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Agomelatine Cuts Ocular Pressure With Glaucoma

FRIDAY, April 10, 2015 (HealthDay News) -- Oral systemic agomelatine has a hypotonising effect that decreases intraocular pressure (IOP) in both eyes of treatment-resistant primary open angle glaucoma (POAG) patients, according to a study published in the March issue of Ophthalmic & Physiological Optics.

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Migraine Medication Linked to Eating Disorders in Teens

THURSDAY, April 9, 2015 (HealthDay News) -- Topiramate (Topamax) used for migraine headaches has been linked to increased odds of eating disorders in some teens. The report was published online April 6 in Pediatrics.

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Pharmacists Raise Concerns for Patient Access to Generic Drugs

THURSDAY, April 9, 2015 (HealthDay News) -- Nearly all pharmacists have experienced upswings in the acquisition costs of generic drugs, with price spikes reported to be worse since 2013, according to a report published by the National Community Pharmacists Association (NCPA).

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Candy Twists Alternative to Glucola Drink for GDM Screening

THURSDAY, April 9, 2015 (HealthDay News) -- Candy twists can be used as an alternative to glucola beverage in gestational diabetes mellitus screening, according to a study published in the April issue of the American Journal of Obstetrics & Gynecology.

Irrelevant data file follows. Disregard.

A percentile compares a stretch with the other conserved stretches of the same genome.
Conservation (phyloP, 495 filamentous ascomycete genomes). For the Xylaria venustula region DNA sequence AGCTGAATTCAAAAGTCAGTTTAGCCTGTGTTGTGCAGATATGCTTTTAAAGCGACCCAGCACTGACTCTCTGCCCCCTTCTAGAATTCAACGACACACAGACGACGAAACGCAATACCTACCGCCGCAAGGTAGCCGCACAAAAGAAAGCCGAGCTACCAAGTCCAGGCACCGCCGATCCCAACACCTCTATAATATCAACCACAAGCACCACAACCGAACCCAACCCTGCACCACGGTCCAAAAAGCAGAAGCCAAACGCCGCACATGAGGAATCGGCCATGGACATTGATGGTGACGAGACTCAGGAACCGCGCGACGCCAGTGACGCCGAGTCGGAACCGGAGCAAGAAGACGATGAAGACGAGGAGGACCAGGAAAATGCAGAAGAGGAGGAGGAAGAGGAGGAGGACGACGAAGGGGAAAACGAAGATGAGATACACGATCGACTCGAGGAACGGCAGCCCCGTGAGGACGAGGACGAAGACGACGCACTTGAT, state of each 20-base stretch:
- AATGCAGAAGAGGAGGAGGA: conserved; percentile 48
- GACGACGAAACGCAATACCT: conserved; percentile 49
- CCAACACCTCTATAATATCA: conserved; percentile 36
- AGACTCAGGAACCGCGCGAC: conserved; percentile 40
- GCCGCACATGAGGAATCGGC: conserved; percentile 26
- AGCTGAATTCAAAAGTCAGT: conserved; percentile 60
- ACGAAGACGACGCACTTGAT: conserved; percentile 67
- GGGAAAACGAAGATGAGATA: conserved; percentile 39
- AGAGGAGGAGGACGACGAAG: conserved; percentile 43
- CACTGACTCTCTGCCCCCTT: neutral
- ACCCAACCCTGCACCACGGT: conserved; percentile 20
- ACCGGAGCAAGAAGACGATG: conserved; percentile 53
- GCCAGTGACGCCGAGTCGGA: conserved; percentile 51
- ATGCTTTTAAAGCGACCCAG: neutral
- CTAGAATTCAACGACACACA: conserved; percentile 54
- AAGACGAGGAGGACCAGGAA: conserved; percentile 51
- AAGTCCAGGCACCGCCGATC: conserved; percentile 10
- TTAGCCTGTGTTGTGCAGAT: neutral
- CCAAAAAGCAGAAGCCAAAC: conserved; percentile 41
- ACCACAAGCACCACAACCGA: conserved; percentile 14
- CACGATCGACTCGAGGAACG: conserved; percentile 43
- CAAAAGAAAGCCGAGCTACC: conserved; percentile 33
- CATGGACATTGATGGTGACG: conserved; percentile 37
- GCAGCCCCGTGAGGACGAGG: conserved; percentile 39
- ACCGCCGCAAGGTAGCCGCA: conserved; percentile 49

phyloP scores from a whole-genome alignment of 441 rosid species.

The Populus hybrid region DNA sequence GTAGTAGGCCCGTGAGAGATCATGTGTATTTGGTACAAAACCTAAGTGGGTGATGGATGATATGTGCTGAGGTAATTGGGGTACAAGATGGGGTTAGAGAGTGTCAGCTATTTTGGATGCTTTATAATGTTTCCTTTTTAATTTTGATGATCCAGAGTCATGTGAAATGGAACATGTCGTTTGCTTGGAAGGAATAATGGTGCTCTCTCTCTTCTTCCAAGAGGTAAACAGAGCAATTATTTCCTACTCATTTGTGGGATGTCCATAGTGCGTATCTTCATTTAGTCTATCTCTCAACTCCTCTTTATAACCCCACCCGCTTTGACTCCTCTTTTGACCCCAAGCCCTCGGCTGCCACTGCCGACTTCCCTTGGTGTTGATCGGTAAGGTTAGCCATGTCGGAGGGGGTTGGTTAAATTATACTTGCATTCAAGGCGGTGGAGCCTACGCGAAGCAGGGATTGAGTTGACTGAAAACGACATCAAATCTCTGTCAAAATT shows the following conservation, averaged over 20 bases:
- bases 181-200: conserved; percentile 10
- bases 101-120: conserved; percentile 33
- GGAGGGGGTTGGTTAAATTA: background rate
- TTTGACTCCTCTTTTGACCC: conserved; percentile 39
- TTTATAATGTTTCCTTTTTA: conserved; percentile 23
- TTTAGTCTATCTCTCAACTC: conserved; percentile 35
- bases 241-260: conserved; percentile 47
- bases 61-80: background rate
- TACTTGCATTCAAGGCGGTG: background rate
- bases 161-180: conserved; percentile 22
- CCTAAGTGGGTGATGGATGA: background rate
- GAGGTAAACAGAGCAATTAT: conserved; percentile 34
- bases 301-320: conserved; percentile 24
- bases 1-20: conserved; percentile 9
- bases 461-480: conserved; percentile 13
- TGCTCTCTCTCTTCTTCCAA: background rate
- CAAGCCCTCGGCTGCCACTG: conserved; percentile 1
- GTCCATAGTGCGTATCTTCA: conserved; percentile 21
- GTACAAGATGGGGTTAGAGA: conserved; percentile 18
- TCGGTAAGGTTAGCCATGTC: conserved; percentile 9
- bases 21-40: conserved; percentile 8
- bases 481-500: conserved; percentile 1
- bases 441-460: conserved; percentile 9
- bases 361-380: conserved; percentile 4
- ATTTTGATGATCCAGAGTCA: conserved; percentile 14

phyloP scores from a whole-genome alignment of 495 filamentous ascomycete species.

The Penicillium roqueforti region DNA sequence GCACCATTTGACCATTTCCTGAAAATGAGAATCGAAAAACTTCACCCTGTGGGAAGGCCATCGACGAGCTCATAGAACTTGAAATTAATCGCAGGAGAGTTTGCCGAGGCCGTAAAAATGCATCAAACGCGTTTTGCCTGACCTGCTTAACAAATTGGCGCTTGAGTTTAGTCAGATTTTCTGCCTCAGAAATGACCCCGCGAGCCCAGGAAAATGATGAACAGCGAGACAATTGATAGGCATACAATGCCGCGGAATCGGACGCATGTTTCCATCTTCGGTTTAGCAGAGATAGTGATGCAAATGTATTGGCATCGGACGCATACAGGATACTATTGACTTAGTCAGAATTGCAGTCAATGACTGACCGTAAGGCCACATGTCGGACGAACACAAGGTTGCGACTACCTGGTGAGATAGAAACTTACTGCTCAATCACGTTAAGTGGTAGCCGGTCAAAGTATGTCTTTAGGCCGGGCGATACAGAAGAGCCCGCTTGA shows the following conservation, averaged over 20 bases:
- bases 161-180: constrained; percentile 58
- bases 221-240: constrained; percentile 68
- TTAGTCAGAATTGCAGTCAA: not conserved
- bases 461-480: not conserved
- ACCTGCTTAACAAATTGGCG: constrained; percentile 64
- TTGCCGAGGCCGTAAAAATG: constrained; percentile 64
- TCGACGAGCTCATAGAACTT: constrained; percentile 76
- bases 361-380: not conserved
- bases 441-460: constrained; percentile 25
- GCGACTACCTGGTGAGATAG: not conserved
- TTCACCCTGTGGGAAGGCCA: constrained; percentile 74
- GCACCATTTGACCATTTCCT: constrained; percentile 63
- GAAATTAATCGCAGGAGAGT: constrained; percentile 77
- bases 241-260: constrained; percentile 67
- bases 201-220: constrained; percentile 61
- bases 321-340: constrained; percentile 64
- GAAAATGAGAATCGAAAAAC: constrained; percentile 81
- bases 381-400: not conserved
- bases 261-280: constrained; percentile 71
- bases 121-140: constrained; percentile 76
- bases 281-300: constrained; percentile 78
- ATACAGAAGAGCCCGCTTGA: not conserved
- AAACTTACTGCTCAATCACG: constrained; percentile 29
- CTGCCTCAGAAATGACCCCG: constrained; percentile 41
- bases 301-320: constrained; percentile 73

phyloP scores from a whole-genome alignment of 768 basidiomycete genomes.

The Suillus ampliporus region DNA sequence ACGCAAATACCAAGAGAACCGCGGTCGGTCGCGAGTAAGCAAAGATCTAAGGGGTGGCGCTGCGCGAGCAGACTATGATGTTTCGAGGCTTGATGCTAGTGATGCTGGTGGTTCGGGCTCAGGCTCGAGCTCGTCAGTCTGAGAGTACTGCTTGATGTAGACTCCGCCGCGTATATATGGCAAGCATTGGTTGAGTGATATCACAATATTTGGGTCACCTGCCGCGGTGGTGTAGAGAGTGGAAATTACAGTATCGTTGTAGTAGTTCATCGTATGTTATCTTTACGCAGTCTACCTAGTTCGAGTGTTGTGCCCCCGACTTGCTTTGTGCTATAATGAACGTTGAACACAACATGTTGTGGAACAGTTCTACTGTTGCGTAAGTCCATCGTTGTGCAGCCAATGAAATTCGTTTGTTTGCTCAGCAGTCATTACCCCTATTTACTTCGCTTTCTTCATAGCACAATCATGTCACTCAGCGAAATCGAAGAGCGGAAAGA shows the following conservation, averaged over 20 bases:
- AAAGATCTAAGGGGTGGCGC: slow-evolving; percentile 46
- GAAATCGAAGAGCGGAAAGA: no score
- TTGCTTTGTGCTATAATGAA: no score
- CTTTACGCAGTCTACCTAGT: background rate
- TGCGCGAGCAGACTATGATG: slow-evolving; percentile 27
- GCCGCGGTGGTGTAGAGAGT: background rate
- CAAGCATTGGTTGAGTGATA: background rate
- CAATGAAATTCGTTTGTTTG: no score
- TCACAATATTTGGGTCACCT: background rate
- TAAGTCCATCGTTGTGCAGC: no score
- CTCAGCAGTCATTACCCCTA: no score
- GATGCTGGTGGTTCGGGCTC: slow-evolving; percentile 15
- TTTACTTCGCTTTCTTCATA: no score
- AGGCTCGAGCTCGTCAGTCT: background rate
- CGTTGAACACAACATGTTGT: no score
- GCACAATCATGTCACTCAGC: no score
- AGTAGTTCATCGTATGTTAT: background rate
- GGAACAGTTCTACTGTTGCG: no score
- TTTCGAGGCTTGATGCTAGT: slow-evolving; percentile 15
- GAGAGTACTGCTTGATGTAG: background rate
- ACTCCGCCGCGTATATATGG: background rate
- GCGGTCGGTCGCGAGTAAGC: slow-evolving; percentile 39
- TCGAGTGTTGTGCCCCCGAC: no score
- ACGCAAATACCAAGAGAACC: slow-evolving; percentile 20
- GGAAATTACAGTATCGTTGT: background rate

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Single-Dose Ebola Vaccine Effective in Nonhuman Primates

THURSDAY, April 9, 2015 (HealthDay News) -- A quick-acting, single-dose Ebola vaccine is safe and effective in nonhuman primates, and may lead to a new human vaccine, U.S. researchers reported Wednesday. The study was published online April 8 in Nature.

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Dimethyl Fumarate Linked to Development of PML

THURSDAY, April 9, 2015 (HealthDay News) -- An active ingredient in some psoriasis and multiple sclerosis medications, dimethyl fumarate, has been linked to two cases of progressive multifocal leukoencephalopathy (PML), according to two letters published in the April 9 issue of the New England Journal of Medicine.

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Older Blood May Be an Option for Cardiac Surgery Patients

THURSDAY, April 9, 2015 (HealthDay News) -- For patients undergoing cardiac surgery, using transfused red blood cells stored for 21 days or more is as good as using blood cells stored for 10 days or less, according to research findings reported in the April 9 issue of the New England Journal of Medicine.

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Potent HIV-1-Specific Antibody Shown to Suppress Virus

THURSDAY, April 9, 2015 (HealthDay News) -- Therapy with a human antibody appears to reduce levels of HIV in the blood for at least a month, preliminary research suggests. The findings were published in a research letter online April 8 in Nature.

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Inexpensive Antihistamine Repurposed to Focus on HCV